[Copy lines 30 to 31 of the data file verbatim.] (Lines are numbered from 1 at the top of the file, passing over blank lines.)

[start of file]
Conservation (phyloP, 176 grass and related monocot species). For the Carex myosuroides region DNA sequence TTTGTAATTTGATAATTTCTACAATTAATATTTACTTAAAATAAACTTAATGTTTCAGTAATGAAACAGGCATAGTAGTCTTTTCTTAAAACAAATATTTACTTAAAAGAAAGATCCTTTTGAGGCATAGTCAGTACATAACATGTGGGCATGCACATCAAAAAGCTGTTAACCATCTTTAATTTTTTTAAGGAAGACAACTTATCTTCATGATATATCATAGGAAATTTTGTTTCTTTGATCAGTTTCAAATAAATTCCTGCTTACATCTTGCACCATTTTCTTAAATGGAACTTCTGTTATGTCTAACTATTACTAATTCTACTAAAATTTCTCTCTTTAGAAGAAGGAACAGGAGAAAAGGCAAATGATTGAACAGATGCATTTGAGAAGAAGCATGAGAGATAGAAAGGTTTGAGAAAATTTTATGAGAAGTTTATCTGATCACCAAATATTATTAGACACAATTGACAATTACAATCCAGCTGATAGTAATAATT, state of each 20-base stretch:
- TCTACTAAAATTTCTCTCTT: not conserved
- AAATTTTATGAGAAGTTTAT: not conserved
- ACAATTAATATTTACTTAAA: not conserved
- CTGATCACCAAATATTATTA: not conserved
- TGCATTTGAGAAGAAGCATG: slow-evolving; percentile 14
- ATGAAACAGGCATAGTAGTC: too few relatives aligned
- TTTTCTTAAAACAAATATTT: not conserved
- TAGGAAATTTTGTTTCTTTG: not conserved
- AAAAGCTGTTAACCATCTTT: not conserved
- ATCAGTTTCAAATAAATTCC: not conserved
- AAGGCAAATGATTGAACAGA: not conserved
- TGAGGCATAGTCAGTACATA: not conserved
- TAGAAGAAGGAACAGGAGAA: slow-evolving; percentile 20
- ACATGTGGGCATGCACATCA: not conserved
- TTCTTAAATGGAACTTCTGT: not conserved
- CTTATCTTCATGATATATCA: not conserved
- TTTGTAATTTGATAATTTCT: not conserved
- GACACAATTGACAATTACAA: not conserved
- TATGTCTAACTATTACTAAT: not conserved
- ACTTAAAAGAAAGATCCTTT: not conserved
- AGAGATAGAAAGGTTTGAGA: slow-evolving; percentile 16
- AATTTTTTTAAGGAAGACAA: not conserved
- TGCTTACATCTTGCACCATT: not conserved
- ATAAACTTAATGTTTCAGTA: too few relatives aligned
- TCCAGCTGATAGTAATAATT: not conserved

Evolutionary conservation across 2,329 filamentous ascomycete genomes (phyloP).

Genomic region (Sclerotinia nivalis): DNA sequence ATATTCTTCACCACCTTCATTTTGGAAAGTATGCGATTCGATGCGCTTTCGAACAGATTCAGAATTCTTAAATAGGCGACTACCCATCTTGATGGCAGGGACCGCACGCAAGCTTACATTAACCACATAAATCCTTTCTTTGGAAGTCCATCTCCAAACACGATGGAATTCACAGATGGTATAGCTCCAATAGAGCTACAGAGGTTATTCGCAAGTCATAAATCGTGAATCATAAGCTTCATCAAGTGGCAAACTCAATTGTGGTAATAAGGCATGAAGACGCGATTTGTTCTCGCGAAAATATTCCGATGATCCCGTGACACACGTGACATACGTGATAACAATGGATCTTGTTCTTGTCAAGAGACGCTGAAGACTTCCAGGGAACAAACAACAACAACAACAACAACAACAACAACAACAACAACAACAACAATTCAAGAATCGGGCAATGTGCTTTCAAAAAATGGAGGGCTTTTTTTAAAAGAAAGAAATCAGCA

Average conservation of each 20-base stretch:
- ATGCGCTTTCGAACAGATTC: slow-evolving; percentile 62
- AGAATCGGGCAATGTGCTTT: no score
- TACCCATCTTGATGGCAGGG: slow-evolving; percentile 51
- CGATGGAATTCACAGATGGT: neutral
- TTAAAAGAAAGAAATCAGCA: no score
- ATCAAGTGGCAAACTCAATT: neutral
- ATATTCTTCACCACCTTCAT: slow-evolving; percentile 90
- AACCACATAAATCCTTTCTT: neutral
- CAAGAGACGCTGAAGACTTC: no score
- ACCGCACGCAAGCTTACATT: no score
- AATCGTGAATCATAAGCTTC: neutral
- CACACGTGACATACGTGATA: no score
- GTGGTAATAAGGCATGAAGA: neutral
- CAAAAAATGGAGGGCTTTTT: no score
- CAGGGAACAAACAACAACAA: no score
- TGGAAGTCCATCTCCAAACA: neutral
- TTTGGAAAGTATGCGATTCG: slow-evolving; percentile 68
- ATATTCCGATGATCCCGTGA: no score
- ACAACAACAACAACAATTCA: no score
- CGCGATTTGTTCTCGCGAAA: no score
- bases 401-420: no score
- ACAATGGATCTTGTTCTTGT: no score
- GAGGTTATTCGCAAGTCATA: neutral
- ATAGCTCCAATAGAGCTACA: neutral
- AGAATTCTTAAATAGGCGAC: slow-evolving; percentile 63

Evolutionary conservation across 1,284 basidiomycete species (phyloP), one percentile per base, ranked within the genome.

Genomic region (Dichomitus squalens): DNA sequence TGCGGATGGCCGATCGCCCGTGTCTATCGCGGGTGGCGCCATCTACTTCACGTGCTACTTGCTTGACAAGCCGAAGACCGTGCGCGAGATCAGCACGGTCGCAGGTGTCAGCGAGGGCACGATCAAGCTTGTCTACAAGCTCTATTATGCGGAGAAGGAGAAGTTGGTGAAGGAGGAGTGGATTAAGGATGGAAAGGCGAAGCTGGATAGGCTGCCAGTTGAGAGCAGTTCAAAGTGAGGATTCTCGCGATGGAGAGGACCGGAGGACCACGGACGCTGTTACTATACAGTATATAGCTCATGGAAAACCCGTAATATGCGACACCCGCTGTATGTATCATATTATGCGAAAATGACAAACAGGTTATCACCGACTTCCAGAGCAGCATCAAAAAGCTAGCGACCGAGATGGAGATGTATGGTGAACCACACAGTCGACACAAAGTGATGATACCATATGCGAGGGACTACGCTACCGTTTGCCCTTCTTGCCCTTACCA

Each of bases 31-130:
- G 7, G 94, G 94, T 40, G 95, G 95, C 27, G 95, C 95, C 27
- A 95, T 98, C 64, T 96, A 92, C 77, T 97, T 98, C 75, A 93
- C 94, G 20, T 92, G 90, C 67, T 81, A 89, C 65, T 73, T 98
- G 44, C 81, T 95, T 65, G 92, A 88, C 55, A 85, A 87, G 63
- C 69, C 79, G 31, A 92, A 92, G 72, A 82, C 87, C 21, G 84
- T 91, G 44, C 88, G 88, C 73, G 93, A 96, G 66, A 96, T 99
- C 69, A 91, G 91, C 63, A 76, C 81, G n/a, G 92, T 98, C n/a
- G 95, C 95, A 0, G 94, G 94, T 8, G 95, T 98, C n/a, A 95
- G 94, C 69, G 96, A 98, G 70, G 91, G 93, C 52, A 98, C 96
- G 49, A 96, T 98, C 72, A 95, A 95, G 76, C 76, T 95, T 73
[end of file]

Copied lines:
- ATGCGCTTTCGAACAGATTC: slow-evolving; percentile 62
- AGAATCGGGCAATGTGCTTT: no score